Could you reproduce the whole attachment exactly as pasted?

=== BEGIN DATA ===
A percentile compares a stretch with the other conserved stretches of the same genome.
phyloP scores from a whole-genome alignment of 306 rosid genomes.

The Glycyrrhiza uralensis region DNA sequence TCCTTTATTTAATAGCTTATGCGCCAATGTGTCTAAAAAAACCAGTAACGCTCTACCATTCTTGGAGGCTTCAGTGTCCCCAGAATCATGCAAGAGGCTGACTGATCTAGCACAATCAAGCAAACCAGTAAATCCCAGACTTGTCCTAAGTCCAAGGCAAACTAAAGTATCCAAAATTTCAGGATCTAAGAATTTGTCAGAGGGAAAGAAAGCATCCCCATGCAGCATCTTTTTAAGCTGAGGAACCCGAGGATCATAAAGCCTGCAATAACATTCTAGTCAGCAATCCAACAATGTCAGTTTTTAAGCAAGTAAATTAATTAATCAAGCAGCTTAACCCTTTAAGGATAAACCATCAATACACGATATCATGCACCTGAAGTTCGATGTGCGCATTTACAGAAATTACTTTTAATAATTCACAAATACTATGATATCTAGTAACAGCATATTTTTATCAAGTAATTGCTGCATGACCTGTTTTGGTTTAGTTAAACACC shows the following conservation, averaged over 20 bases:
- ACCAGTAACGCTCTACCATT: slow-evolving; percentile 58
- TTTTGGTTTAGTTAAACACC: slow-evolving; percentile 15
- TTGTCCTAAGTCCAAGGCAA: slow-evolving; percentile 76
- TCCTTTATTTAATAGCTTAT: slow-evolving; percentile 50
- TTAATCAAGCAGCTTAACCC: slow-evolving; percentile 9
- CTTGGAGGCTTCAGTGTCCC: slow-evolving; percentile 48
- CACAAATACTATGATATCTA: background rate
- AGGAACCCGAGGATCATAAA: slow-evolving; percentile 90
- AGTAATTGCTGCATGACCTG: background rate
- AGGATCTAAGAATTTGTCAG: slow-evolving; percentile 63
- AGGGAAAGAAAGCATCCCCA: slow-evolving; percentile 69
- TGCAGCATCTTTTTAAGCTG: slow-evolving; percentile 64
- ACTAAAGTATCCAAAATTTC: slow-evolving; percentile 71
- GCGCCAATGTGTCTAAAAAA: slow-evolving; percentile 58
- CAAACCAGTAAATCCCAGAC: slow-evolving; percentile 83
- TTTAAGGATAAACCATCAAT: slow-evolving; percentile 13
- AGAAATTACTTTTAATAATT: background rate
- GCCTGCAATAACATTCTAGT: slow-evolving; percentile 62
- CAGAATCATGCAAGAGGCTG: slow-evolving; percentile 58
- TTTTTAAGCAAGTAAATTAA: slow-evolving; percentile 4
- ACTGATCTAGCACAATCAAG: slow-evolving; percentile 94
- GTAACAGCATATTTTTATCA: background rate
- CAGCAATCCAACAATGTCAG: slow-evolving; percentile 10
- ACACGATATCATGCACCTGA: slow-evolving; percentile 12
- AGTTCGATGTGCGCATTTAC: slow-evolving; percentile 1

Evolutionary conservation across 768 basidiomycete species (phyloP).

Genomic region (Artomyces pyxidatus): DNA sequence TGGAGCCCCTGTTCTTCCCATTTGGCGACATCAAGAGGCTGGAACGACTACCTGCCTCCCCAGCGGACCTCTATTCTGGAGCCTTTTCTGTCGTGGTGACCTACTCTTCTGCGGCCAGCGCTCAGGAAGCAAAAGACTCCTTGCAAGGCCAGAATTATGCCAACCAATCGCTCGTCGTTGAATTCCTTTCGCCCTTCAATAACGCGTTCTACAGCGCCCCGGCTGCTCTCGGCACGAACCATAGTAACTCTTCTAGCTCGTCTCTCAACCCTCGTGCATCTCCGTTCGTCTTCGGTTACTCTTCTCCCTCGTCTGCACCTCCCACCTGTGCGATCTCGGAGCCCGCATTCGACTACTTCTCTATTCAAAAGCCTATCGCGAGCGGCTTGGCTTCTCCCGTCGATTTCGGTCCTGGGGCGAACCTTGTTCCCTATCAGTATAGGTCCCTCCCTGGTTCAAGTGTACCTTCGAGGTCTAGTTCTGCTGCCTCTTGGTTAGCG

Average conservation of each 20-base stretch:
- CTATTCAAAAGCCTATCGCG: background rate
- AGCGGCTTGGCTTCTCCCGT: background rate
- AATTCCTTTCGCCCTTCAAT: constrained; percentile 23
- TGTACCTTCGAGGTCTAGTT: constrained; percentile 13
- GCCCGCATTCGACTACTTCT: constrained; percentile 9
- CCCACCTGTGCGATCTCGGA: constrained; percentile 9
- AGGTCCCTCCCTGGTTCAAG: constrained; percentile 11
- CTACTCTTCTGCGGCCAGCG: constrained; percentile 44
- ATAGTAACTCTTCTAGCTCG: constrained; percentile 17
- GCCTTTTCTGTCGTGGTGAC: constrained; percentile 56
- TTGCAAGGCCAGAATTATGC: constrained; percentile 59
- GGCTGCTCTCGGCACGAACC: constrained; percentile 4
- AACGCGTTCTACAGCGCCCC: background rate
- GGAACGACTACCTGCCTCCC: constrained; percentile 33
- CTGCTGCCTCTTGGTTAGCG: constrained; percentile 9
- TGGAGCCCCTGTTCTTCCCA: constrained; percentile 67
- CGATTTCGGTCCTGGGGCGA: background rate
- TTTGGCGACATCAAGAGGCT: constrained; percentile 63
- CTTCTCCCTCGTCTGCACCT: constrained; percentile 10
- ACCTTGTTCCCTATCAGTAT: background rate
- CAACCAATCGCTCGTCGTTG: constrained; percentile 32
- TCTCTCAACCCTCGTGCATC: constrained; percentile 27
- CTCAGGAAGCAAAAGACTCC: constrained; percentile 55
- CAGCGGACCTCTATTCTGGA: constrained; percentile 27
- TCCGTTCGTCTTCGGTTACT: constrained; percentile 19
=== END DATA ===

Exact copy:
A percentile compares a stretch with the other conserved stretches of the same genome.
phyloP scores from a whole-genome alignment of 306 rosid genomes.

The Glycyrrhiza uralensis region DNA sequence TCCTTTATTTAATAGCTTATGCGCCAATGTGTCTAAAAAAACCAGTAACGCTCTACCATTCTTGGAGGCTTCAGTGTCCCCAGAATCATGCAAGAGGCTGACTGATCTAGCACAATCAAGCAAACCAGTAAATCCCAGACTTGTCCTAAGTCCAAGGCAAACTAAAGTATCCAAAATTTCAGGATCTAAGAATTTGTCAGAGGGAAAGAAAGCATCCCCATGCAGCATCTTTTTAAGCTGAGGAACCCGAGGATCATAAAGCCTGCAATAACATTCTAGTCAGCAATCCAACAATGTCAGTTTTTAAGCAAGTAAATTAATTAATCAAGCAGCTTAACCCTTTAAGGATAAACCATCAATACACGATATCATGCACCTGAAGTTCGATGTGCGCATTTACAGAAATTACTTTTAATAATTCACAAATACTATGATATCTAGTAACAGCATATTTTTATCAAGTAATTGCTGCATGACCTGTTTTGGTTTAGTTAAACACC shows the following conservation, averaged over 20 bases:
- ACCAGTAACGCTCTACCATT: slow-evolving; percentile 58
- TTTTGGTTTAGTTAAACACC: slow-evolving; percentile 15
- TTGTCCTAAGTCCAAGGCAA: slow-evolving; percentile 76
- TCCTTTATTTAATAGCTTAT: slow-evolving; percentile 50
- TTAATCAAGCAGCTTAACCC: slow-evolving; percentile 9
- CTTGGAGGCTTCAGTGTCCC: slow-evolving; percentile 48
- CACAAATACTATGATATCTA: background rate
- AGGAACCCGAGGATCATAAA: slow-evolving; percentile 90
- AGTAATTGCTGCATGACCTG: background rate
- AGGATCTAAGAATTTGTCAG: slow-evolving; percentile 63
- AGGGAAAGAAAGCATCCCCA: slow-evolving; percentile 69
- TGCAGCATCTTTTTAAGCTG: slow-evolving; percentile 64
- ACTAAAGTATCCAAAATTTC: slow-evolving; percentile 71
- GCGCCAATGTGTCTAAAAAA: slow-evolving; percentile 58
- CAAACCAGTAAATCCCAGAC: slow-evolving; percentile 83
- TTTAAGGATAAACCATCAAT: slow-evolving; percentile 13
- AGAAATTACTTTTAATAATT: background rate
- GCCTGCAATAACATTCTAGT: slow-evolving; percentile 62
- CAGAATCATGCAAGAGGCTG: slow-evolving; percentile 58
- TTTTTAAGCAAGTAAATTAA: slow-evolving; percentile 4
- ACTGATCTAGCACAATCAAG: slow-evolving; percentile 94
- GTAACAGCATATTTTTATCA: background rate
- CAGCAATCCAACAATGTCAG: slow-evolving; percentile 10
- ACACGATATCATGCACCTGA: slow-evolving; percentile 12
- AGTTCGATGTGCGCATTTAC: slow-evolving; percentile 1

Evolutionary conservation across 768 basidiomycete species (phyloP).

Genomic region (Artomyces pyxidatus): DNA sequence TGGAGCCCCTGTTCTTCCCATTTGGCGACATCAAGAGGCTGGAACGACTACCTGCCTCCCCAGCGGACCTCTATTCTGGAGCCTTTTCTGTCGTGGTGACCTACTCTTCTGCGGCCAGCGCTCAGGAAGCAAAAGACTCCTTGCAAGGCCAGAATTATGCCAACCAATCGCTCGTCGTTGAATTCCTTTCGCCCTTCAATAACGCGTTCTACAGCGCCCCGGCTGCTCTCGGCACGAACCATAGTAACTCTTCTAGCTCGTCTCTCAACCCTCGTGCATCTCCGTTCGTCTTCGGTTACTCTTCTCCCTCGTCTGCACCTCCCACCTGTGCGATCTCGGAGCCCGCATTCGACTACTTCTCTATTCAAAAGCCTATCGCGAGCGGCTTGGCTTCTCCCGTCGATTTCGGTCCTGGGGCGAACCTTGTTCCCTATCAGTATAGGTCCCTCCCTGGTTCAAGTGTACCTTCGAGGTCTAGTTCTGCTGCCTCTTGGTTAGCG

Average conservation of each 20-base stretch:
- CTATTCAAAAGCCTATCGCG: background rate
- AGCGGCTTGGCTTCTCCCGT: background rate
- AATTCCTTTCGCCCTTCAAT: constrained; percentile 23
- TGTACCTTCGAGGTCTAGTT: constrained; percentile 13
- GCCCGCATTCGACTACTTCT: constrained; percentile 9
- CCCACCTGTGCGATCTCGGA: constrained; percentile 9
- AGGTCCCTCCCTGGTTCAAG: constrained; percentile 11
- CTACTCTTCTGCGGCCAGCG: constrained; percentile 44
- ATAGTAACTCTTCTAGCTCG: constrained; percentile 17
- GCCTTTTCTGTCGTGGTGAC: constrained; percentile 56
- TTGCAAGGCCAGAATTATGC: constrained; percentile 59
- GGCTGCTCTCGGCACGAACC: constrained; percentile 4
- AACGCGTTCTACAGCGCCCC: background rate
- GGAACGACTACCTGCCTCCC: constrained; percentile 33
- CTGCTGCCTCTTGGTTAGCG: constrained; percentile 9
- TGGAGCCCCTGTTCTTCCCA: constrained; percentile 67
- CGATTTCGGTCCTGGGGCGA: background rate
- TTTGGCGACATCAAGAGGCT: constrained; percentile 63
- CTTCTCCCTCGTCTGCACCT: constrained; percentile 10
- ACCTTGTTCCCTATCAGTAT: background rate
- CAACCAATCGCTCGTCGTTG: constrained; percentile 32
- TCTCTCAACCCTCGTGCATC: constrained; percentile 27
- CTCAGGAAGCAAAAGACTCC: constrained; percentile 55
- CAGCGGACCTCTATTCTGGA: constrained; percentile 27
- TCCGTTCGTCTTCGGTTACT: constrained; percentile 19